These days your car is defined by its technological features just as much (if not more) as it is by the engine that powers it. If there’s still an engine under the bonnet, and not an electric unit.
Technology is and always has been a double-edged sword, it makes your life easier but it can also make it more complicated.
I’m agnostic when it comes to technology, I don’t hate it, I don’t love it. But for all you technology buffs out there, these are some of the best options on the market right now.
1. Mercedes-Benz EQS: a 56-inch Hyperscreen
The massive 56-inch MBUX ‘Hyperscreen’ in the Mercedes EQS sparked comments and debate when Merc first unveiled it to the public a few months ago because as a general rule, buyers want screens, but car people hate them.
With the ‘Hyperscreen’, Mercedes basically slammed three iPad-like displays in the dashboard and glued them together. It has been done before, of course, but not to this extent, and certainly not with a screen that basically covers the dashboard – including the passenger side – and the centre console in its entirety.
The curved glass is made from scratch-resistant aluminium silicate and includes 12 actuators beneath the surface for haptic feedback.
It’s an optional extra, and a pricey one at that, so time (and sales numbers) will tell whether it was a good idea or not.
2. Lamborghini Huracán: What3Words
What3words is the name of the company, the technology and also the app that anyone can download to test said technology. It’s simple and clever: what3words assigns a 3-word unique code to every square metre of the surface of the planet, helping you navigate to a specific point without having to input an address or coordinates.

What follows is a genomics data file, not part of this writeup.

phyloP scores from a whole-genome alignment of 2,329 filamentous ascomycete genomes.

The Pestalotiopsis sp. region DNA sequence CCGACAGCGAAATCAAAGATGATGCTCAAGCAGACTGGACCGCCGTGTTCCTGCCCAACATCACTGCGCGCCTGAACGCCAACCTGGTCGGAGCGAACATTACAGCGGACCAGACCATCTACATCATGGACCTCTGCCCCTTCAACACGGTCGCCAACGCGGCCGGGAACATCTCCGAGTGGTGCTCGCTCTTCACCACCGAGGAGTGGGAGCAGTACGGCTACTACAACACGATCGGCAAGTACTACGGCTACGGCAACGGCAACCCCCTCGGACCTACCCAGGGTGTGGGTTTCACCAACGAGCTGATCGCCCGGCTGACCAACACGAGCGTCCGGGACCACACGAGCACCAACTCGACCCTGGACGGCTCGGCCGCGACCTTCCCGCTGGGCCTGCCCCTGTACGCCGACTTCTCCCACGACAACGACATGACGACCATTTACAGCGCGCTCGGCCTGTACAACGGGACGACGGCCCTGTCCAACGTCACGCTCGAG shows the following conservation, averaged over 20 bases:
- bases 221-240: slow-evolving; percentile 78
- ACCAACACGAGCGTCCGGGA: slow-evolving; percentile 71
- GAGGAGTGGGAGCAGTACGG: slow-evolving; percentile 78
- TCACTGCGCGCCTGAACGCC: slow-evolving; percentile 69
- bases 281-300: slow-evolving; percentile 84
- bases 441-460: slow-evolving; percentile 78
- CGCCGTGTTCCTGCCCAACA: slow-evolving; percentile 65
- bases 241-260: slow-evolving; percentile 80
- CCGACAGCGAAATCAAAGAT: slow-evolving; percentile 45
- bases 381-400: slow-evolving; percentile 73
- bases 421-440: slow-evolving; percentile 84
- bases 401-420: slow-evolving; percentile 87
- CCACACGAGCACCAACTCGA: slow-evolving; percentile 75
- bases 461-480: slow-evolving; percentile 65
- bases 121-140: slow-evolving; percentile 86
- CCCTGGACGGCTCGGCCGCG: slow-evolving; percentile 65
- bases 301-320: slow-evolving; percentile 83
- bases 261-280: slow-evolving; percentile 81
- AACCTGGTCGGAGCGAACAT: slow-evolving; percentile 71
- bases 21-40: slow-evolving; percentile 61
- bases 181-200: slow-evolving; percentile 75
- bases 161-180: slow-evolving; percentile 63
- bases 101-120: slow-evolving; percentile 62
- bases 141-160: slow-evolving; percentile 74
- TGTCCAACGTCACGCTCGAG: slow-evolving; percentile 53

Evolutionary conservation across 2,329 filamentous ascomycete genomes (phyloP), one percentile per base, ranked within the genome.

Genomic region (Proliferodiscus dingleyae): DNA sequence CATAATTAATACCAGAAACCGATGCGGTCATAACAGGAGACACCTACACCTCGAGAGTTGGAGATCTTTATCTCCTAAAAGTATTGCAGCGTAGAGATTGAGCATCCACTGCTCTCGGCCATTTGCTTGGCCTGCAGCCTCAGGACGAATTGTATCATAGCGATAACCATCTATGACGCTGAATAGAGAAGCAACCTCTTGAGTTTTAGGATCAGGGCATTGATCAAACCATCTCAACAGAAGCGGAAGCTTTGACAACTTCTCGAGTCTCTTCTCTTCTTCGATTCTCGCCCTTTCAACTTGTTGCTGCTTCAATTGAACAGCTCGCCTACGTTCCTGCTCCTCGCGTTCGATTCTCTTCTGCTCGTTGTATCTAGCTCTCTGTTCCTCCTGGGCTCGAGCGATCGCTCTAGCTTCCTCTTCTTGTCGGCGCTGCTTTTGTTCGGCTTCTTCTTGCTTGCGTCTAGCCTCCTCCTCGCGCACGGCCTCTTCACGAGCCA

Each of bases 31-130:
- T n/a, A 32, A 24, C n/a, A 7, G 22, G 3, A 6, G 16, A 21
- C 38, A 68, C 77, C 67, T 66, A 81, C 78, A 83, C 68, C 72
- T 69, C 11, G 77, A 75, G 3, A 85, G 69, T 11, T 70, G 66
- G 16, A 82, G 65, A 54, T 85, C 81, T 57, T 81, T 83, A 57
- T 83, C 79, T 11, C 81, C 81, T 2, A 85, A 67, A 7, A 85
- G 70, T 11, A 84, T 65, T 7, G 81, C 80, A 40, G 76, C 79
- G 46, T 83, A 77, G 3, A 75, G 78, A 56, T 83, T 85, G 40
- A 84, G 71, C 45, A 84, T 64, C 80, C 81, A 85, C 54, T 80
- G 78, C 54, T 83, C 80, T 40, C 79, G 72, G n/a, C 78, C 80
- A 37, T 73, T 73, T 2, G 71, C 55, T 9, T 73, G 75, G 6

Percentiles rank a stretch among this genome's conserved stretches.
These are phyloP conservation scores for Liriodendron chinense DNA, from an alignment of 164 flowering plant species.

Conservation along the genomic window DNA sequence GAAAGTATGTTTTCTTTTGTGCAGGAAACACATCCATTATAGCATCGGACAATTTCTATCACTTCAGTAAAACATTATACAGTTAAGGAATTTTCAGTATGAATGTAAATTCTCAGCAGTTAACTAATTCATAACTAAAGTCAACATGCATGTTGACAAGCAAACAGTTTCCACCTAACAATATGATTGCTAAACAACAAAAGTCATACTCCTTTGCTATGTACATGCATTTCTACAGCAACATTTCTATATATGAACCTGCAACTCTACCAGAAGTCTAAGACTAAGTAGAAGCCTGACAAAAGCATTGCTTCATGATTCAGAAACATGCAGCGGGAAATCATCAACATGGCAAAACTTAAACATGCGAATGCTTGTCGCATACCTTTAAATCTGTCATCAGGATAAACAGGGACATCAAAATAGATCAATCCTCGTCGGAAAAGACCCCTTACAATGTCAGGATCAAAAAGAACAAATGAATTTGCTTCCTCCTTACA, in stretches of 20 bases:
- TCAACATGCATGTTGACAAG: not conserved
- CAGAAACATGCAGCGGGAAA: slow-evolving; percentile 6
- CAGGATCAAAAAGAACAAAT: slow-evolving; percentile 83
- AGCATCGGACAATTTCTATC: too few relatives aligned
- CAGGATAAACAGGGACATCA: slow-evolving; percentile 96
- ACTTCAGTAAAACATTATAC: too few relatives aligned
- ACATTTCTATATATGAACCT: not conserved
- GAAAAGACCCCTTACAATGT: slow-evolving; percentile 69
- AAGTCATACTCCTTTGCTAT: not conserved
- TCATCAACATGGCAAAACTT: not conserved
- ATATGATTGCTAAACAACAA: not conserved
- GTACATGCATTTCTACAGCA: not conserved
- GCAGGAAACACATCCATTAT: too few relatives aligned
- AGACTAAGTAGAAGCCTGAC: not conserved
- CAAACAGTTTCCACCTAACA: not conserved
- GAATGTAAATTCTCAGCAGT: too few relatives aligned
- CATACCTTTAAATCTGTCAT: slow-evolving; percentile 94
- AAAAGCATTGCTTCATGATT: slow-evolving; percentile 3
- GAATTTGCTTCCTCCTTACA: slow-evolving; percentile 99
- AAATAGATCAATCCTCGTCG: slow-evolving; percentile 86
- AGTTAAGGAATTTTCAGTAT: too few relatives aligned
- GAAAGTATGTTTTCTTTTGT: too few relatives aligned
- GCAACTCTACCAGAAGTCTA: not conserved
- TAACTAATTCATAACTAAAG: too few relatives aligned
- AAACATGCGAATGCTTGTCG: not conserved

The 3-word system is also language-sensitive, meaning you can set up your own language to use the app, making it easier to navigate without having to rely on unfamiliar alphabets or words.
The 3-word system helps you reach specific spots of the globe even if there isn’t an address (ie, a specific spot on your favourite beach or the middle of the desert), and it’s easier to use (albeit arguably slightly less accurate) than coordinates. Lamborghini is the first car company to integrate this technology, and it also integrates Alexa.
“Lambo, please navigate to sadly.neat.vocals” and that’s La Mer South Beach in Dubai.
Brilliant, isn’t it?
3. Alfa Romeo Tonale: NFTs
I feel like we’re going to have to include the word ‘NFT’ in many different conversations in the coming months and years but Alfa is at the forefront of a technological (r)evolution as it becomes the first car company to associate one of its road-going models with an NFT.
True, Alpine has done something similar, but the French automaker has launched NFTs for a video game, whereas Alfa is doing the same thing for its latest road-going vehicle, the Tonale, and the NFTs in question aren’t a glorified JPEG that cost more than the actual car, they’re the equivalent of a digital certificate of ownership and authenticity using blockchain technology.
4. Polestar 2: Android Automotive
Modern cars have a lot more in common with our smartphones and the cars our dad or granddad used to drive. Take the Polestar 2 as a prime example, it is literally powered by Android.
Android Automotive – yes, that’s the same Android that your Samsung uses – is built right into the car. It has its own data connection, and it incorporates Google Maps, YouTube Music and a few more Android-friendly apps.
This begs the question, what if you’re an Apple user? Well, Polestar said Apple CarPlay support is coming, in the meantime you’re going to have jump to the dark side of smartphone technology.
5. Huawei Aito M5: a smartphone company built a car
Huawei, the Chinese tech giant that most people know for the eponymous smartphones, has built a car called the ‘Aito M5’, a mid-size SUV (basically the same size as a Mercedes GLB), available with two engine options, both of which are hybrid – yup, not electric.
Priced from around $38,500 (£28k), the AIto M5 features a 15.6-inch screen with 2k resolution, powered by Huawei’s proprietary Harmony OS, which also integrates a system called Petal Maps and Celia Suggestions (Huawei’s version of Alexa or Siri).